Towers Perrin Sees P/C Insurer Surplus Decline of 8% for Q3

October 22, 2008

The U.S. property/ casualty industry’s reported statutory surplus at the end of the third quarter is projected to decline as much as $42 billion, or 8 percent, from the beginning of the year, according to estimates from the professional services firm Towers Perrin.

Towers Perrin blamed equity and credit-related losses on insurers’ asset portfolios, catastrophe losses resulting from an active hurricane season and an anticipated spike in directors and officers liability (D&O) claims for the decline.

Additionally, if the stock market doesn’t recover from steep losses precipitated in recent weeks, the surplus decline could approach $80 billion, or 15 percent, by the end of the year, the company said.

Poor underwriting results, coupled with declining investment income, will contribute to a projected overall third-quarter industry net loss of $4.8 billion, the analysts said.

Towers Perrin analysts said that while losses are widespread, commercial insurers are not expected to fail.

Statutory surplus, reported quarterly by U.S.-based regulated insurance companies, measures the capital cushion held by insurers to protect policyholders in the event of adverse results. Industry-wide figures are compiled and published by various industry trade associations.

The third quarter results have implications for commercial insureds, accoroding to Stephen Lowe, managing director of Towers Perrin’s global Property & Casualty Insurance practice.

“Buyers of commercial insurance will need to pay more attention to insurance purchasing decisions, and consider contingencies in renewal planning,” Lowe said. “The focus will now be on the quality of security offered by insurers.”

Lowe said buyers will also need to include insured claim liabilities in their overall management of counterparty risk. “Since the capability to estimate gross liabilities — rather than just net retained liabilities– is essential to measuring counterparty exposure, some companies may want to develop or refine these estimates,” he said.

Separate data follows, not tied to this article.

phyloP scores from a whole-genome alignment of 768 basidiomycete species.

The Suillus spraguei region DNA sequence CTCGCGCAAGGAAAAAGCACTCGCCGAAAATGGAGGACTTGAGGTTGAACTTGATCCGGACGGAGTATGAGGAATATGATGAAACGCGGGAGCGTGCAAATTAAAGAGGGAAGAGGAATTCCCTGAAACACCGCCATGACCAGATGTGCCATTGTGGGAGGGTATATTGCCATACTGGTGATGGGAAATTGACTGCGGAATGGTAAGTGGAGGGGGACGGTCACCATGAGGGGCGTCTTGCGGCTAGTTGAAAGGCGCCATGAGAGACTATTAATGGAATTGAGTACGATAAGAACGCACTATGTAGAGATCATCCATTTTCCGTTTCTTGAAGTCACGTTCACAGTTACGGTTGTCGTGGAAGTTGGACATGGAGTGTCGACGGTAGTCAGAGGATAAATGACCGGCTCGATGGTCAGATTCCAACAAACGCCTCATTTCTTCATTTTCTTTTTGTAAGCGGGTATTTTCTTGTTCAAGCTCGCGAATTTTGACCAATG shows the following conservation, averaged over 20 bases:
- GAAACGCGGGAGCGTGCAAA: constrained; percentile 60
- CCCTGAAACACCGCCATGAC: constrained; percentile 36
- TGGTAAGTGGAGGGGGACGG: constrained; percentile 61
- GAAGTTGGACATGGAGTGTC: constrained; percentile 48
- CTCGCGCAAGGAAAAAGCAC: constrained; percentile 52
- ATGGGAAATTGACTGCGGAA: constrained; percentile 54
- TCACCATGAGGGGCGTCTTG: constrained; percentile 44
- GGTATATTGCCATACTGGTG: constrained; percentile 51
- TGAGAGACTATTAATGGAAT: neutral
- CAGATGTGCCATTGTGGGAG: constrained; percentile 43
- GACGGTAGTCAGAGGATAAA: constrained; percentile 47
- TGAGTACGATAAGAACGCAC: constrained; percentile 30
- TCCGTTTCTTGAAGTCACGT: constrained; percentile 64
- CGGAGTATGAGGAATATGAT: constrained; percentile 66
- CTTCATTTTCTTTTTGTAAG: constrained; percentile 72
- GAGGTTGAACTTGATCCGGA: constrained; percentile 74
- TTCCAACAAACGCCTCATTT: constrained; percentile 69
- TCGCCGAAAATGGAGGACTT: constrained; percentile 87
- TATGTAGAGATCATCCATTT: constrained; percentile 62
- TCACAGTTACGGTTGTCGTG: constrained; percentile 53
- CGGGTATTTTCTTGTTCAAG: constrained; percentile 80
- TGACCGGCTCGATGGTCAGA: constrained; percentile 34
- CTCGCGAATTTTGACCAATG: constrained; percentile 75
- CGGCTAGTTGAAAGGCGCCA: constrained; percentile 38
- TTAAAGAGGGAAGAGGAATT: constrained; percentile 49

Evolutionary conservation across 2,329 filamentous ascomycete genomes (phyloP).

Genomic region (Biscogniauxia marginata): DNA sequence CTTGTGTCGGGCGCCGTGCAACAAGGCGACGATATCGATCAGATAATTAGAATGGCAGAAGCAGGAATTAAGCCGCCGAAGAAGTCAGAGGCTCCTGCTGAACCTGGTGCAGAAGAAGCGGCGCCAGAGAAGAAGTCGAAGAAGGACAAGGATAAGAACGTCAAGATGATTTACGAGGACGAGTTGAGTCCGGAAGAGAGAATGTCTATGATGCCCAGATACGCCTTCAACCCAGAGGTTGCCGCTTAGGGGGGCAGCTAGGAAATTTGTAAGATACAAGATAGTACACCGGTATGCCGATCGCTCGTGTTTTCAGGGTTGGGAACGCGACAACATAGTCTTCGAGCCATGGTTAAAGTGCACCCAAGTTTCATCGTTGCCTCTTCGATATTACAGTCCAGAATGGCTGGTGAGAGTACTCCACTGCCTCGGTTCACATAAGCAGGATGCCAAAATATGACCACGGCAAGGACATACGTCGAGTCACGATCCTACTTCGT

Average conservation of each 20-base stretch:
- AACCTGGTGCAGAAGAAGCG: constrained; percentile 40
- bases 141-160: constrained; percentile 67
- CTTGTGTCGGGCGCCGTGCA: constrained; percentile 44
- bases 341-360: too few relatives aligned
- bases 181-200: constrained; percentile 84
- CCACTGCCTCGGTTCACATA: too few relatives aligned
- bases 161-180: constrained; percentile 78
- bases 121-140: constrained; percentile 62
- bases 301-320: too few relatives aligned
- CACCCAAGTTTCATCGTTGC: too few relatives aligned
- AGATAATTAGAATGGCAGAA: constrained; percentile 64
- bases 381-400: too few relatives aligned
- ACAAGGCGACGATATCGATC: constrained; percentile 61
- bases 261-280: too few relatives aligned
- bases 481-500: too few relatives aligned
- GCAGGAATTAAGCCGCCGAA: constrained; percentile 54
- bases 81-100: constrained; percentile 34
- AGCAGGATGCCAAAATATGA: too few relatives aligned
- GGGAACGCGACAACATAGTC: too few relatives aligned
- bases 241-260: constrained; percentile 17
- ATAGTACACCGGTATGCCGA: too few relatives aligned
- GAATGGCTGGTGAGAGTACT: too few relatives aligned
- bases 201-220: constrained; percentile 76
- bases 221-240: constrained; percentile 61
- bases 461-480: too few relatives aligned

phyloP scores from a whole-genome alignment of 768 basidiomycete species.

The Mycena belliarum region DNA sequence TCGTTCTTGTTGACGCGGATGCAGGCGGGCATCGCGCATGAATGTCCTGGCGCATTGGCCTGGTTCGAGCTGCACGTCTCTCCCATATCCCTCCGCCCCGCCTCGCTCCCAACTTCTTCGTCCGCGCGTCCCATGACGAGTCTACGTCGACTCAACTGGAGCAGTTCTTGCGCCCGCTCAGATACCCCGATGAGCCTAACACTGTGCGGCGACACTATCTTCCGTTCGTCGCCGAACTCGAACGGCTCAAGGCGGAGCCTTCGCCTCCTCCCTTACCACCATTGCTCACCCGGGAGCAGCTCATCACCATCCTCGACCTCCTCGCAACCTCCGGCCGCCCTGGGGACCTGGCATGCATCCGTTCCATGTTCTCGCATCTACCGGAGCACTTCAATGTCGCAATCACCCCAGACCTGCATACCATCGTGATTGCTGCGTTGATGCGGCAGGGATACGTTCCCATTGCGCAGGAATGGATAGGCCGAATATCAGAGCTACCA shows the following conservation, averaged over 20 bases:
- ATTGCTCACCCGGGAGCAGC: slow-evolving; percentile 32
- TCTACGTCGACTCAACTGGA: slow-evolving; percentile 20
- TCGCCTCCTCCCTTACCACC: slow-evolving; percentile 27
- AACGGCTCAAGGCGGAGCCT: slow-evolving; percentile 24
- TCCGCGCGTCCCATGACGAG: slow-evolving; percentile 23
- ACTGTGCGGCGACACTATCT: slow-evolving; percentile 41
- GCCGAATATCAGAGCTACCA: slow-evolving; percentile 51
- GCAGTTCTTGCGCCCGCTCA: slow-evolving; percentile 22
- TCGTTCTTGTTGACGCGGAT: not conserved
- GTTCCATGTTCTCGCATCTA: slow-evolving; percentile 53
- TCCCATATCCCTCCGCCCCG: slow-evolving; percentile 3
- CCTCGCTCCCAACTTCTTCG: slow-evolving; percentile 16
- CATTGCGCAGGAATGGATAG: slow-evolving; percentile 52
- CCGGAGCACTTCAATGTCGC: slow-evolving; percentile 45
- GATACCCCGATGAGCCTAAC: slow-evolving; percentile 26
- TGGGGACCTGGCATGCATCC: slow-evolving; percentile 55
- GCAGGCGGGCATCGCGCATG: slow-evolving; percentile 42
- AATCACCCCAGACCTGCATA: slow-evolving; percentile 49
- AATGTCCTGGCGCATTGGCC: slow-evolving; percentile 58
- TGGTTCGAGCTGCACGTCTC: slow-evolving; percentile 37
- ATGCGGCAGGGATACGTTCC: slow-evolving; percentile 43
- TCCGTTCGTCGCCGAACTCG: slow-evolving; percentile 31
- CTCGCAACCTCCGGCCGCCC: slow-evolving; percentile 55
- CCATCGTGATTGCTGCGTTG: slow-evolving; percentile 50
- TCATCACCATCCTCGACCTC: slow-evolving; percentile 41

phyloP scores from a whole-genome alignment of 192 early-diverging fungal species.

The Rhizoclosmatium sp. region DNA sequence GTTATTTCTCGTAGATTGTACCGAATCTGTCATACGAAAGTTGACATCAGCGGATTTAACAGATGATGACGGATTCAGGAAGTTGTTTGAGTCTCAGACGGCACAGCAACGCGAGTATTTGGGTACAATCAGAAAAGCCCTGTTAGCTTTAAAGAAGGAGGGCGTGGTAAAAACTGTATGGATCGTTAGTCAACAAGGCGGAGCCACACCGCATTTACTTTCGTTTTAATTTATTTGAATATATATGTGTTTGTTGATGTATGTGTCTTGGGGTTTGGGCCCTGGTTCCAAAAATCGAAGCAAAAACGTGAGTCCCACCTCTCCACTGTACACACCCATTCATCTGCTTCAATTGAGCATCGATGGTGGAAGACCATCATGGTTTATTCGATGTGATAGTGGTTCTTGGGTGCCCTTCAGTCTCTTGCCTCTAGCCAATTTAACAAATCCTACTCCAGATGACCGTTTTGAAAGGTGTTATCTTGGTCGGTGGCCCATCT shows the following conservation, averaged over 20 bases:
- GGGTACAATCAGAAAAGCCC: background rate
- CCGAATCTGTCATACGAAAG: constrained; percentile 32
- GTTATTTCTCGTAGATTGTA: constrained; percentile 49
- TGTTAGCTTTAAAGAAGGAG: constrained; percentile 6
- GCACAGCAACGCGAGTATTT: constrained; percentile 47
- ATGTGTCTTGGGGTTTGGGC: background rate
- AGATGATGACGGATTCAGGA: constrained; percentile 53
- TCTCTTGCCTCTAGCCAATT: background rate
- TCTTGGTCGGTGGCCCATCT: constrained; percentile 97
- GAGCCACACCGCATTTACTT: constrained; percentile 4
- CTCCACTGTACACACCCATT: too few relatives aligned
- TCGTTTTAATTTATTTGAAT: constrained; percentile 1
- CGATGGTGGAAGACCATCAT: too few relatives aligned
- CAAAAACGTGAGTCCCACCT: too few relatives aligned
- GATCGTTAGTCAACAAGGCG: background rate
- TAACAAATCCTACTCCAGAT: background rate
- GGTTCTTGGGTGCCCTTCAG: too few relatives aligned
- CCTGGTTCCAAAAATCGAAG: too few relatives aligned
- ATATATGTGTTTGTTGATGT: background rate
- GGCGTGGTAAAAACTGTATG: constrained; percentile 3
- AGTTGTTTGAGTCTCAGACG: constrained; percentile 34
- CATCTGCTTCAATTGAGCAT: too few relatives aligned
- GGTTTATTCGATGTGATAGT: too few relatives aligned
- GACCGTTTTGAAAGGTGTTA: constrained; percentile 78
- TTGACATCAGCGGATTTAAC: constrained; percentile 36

Among the other industry findings reported by Towers Perrin:

The projected industry combined ratio for the third quarter is 116.6 percent, producing an underwriting loss of $18.5 billion. Contributing factors are large catastrophe losses, continuing heavy claims for the mortgage and financial guaranty specialty insurers, emerging D&O claims and a general deterioration in price adequacy.

About $30 billion of realized and unrealized losses on investments in Q3 statutory filings are plausible; write-offs due to investments in failed financial institutions could be in the range of 0.5 percent of invested assets.

Towers Perrin’s most recent quarterly commercial lines insurance pricing and profitability trends (CLIPS) survey indicate that commercial insurance prices declined about 5 percent in the first half or 2008, on top of similar declines in each of the prior two years. “The current situation will cause price levels to stabilize if not increase. While losses are widespread, we aren’t expecting any company failures; however, some downgrades from the rating agencies are likely,” Lowe said.

“This is, however, a wake-up call for all companies,” Lowe added. “Risk management is now more than ever an imperative. Recent failures are examples of failures in risk management, not of risk management. And the magnitude of these failures makes the need for a strong risk culture, deployment of tools to support risk-based decision making, clearly stated risk appetites, and current economic capital measurement paramount.”

Source: Towers Perrin

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